Congenital disorders: Some congenital disorders, such as Turner syndrome or Down syndrome, can also be associated with brachymetatarsia.

It’s worth noting that in many cases, the exact cause of Brachymetatarsia is still unknown, and it may simply be a random developmental abnormality that occurs during fetal development.



The treatment of Brachymetatarsia depends on the severity of the condition and the symptoms that it may cause.

Treatment options may include:

Observation: In cases where the Brachymetatarsia is mild and not causing any symptoms, observation may be the best course of action.

Shoe modifications: Wearing shoes with a wider toe box or using padding or inserts can help to reduce pain and discomfort caused by the shortened toe.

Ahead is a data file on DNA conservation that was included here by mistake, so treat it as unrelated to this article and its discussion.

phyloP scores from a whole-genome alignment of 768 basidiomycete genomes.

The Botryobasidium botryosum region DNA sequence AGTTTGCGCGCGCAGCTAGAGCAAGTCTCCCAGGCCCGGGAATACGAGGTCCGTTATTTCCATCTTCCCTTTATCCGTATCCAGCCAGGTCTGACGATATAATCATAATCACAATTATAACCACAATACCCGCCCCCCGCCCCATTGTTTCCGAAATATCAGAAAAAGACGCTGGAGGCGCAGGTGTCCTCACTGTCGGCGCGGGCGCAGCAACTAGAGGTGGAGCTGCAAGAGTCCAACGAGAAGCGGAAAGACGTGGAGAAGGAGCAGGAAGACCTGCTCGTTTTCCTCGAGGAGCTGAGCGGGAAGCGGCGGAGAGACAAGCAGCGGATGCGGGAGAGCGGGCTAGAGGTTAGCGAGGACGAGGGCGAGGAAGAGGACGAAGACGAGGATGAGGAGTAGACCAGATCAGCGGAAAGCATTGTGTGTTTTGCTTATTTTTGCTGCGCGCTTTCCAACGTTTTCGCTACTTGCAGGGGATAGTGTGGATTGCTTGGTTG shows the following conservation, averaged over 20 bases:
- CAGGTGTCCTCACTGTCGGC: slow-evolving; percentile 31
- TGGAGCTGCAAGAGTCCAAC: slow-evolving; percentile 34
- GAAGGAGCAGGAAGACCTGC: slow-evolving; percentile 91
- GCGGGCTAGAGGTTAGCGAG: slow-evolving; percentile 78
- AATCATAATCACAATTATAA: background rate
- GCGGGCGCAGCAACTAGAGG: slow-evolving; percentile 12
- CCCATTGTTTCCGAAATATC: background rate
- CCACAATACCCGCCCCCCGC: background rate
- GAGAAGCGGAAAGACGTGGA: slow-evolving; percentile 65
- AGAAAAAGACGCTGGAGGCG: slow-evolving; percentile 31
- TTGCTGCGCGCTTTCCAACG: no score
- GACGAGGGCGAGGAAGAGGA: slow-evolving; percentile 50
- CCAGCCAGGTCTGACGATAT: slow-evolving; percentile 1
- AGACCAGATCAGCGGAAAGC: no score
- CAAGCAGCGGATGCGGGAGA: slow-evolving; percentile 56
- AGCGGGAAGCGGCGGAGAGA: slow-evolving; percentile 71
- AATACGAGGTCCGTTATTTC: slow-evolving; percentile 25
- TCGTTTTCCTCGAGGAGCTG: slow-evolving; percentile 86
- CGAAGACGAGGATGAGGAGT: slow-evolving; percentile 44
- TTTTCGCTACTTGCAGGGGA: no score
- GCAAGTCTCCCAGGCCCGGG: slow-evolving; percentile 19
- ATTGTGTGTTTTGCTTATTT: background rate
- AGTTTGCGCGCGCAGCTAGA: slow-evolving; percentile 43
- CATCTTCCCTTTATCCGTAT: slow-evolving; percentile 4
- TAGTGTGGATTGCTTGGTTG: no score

Orthotic devices: Custom-made orthotic devices can be used to redistribute pressure on the foot and help improve foot function.

Physical therapy: Physical therapy can help to strengthen the muscles and improve the range of motion of the foot and ankle.


Surgery is often the most effective treatment for Brachymetatarsia, especially in cases where the shortened toe is causing pain or difficulty walking.

Surgical treatment is usually recommended when conservative treatments have failed.

The surgery may involve lengthening the affected metatarsal bone using bone grafts or external devices. The specific surgical technique used will depend on the individual case and your surgeon will discuss the best option for you.

It is important to note that the treatment of Brachymetatarsia is highly individualized, and the best course of action will depend on a variety of factors, including the severity of the condition, the age and overall health of the patient, and the patient’s lifestyle and activity level.

Before & After Photos


Appointment Information